I mean, I guess it depends on the issue and how the artist is approaching their activism. I think in the civil rights era, the music was something that brought the movement together, because they were community songs that people sang together. Artists weren’t doing it from an egocentric place. When Pete Seeger got out there and played something – or whoever – it was from a perspective of really bringing people together, and really, that was the focus of it. So, music was a tool to lift your spirit, and get people really united and bonded together for something so that they had more strength to take the march.
I think Rage Against the Machine was actually really good at that, and Tom Morello himself, when he went and did some of his stuff with unions in the labor movement and really understood that approach. And I think Zack [de la Rocha] was writing about really important things early on, and people were listening and learning about the Zapatistas, or things that weren’t getting much exposure. So, the way they did it was very smart, and the lyrics were smart, and they were getting through to a bunch of people who might not have known about that anyway, because the media wasn’t talking about it that much. So it depends. You know, if an artist is just toying around and they have a couple tables in the lobby to do something or other, but they’re not really focusing on it or talking about it, or really investing much into it, it doesn’t do anything, really. So it’s just like any kind of activism; you have to have major intention behind it, and I don’t think [music] solely on its own can change things. I think there has to be intention, and the context has to be right, and everything.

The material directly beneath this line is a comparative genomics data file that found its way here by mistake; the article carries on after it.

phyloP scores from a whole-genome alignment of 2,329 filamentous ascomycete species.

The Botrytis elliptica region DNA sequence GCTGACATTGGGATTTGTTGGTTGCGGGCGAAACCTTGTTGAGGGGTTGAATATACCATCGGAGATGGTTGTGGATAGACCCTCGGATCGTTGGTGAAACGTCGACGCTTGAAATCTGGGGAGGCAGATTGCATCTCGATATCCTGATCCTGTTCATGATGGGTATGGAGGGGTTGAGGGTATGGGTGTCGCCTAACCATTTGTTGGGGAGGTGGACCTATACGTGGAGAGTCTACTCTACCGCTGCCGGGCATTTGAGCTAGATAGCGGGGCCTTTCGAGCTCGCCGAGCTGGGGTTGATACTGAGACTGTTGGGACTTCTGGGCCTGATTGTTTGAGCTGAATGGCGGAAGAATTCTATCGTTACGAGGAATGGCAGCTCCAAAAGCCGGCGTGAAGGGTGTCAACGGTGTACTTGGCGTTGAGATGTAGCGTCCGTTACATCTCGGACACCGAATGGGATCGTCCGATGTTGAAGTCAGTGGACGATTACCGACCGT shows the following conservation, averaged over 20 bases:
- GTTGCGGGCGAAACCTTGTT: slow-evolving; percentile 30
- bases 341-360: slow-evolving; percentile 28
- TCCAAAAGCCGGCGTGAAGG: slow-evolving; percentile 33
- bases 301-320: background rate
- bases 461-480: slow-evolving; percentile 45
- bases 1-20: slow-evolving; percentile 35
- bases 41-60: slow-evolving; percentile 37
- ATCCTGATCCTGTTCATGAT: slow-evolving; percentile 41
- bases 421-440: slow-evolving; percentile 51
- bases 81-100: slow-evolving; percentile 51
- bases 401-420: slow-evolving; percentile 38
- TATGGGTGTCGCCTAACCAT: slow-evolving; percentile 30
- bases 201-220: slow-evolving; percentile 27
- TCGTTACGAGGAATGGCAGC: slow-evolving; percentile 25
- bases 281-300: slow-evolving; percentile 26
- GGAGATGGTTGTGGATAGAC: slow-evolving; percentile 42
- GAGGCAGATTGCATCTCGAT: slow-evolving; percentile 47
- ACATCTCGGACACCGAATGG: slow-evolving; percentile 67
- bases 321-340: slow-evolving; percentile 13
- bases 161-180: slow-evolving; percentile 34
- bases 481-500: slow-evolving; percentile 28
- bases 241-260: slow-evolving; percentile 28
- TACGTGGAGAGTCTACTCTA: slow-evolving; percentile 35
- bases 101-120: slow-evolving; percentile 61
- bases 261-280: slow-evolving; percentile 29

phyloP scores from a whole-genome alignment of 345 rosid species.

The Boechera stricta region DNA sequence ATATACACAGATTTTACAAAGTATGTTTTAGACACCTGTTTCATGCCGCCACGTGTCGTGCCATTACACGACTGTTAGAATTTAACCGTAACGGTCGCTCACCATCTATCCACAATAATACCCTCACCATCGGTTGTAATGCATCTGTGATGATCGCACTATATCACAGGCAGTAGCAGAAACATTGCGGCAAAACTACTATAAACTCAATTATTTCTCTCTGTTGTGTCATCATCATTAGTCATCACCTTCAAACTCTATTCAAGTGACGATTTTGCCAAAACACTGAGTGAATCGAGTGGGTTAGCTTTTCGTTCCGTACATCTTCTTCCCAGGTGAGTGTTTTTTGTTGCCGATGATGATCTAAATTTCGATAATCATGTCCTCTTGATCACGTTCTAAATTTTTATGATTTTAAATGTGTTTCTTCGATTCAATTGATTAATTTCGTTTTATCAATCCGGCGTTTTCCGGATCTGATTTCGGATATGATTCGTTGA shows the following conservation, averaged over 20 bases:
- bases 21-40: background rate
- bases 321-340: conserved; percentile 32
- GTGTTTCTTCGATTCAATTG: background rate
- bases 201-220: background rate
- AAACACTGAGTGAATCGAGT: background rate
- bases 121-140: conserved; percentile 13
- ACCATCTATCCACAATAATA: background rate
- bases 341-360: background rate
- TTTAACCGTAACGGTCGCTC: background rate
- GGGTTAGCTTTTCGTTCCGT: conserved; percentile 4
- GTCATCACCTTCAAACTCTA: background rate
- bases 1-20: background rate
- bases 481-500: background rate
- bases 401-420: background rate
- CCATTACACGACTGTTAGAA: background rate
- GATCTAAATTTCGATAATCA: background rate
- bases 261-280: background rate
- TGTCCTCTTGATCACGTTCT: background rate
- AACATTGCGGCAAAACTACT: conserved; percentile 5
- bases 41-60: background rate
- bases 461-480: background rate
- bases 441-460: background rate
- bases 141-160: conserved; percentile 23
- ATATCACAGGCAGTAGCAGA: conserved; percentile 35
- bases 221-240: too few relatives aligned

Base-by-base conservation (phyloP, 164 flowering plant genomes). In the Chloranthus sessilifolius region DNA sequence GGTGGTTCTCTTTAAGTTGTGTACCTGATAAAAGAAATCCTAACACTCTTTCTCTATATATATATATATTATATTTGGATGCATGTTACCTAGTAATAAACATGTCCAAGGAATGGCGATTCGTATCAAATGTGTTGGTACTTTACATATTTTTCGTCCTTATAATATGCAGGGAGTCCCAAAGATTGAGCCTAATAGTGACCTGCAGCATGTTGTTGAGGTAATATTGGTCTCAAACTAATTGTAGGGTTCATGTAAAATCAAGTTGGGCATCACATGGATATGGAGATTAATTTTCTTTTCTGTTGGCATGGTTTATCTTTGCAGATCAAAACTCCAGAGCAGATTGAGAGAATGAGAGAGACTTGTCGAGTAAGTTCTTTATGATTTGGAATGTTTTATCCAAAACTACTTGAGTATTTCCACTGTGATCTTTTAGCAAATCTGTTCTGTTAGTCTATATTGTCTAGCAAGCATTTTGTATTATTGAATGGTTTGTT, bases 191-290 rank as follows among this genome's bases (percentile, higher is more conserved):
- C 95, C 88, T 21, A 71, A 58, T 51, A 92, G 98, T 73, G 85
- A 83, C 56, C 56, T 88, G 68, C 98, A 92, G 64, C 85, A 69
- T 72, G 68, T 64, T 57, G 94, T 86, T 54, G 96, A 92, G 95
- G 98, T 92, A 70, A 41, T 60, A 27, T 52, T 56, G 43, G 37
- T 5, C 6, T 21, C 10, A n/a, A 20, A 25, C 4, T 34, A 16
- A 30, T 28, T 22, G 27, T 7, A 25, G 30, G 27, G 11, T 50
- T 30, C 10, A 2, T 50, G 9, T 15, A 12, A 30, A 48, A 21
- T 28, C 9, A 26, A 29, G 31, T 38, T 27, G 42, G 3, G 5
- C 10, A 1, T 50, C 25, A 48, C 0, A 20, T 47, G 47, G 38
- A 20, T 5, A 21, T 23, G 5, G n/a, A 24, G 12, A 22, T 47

I don’t think it’s the only reason to play music, either. Obviously, I think a good dance song is a good dance song. Sometimes, that’s the best form of rebellion, is going to hear a band and being with people who may not look like you, and singing along and dancing with them and getting to know each other. Live music, for instance, is such a visceral experience that we maybe don’t experience as much as we should anymore, a lot of us, because we don’t get out, or younger people do different things, or whatever is happening. So I think, as a vehicle for social change, it just depends. But I do know this: activists that I respect that have done great work in the native communities, or in the African-American communities – art and song is always part of what they’re doing. Always. It’s not the reason for what they’re doing, you know? It’s just the thing that makes it more fun, or gives them strength when they feel weak. If it’s a native group working on an issue around nuclear waste, or a coal-fired power plant, they’re gonna have a drum circle, or they’re gonna have dancing, or they’re gonna have an art presentation, because they need to. There’s gotta be something that’s not in the head, that comes from a different place. I think it’s the fabric of it, but it can’t be effective unless you know what you’re doing, you’re coming from a community point, and you’re voicing the community, not just your own ego.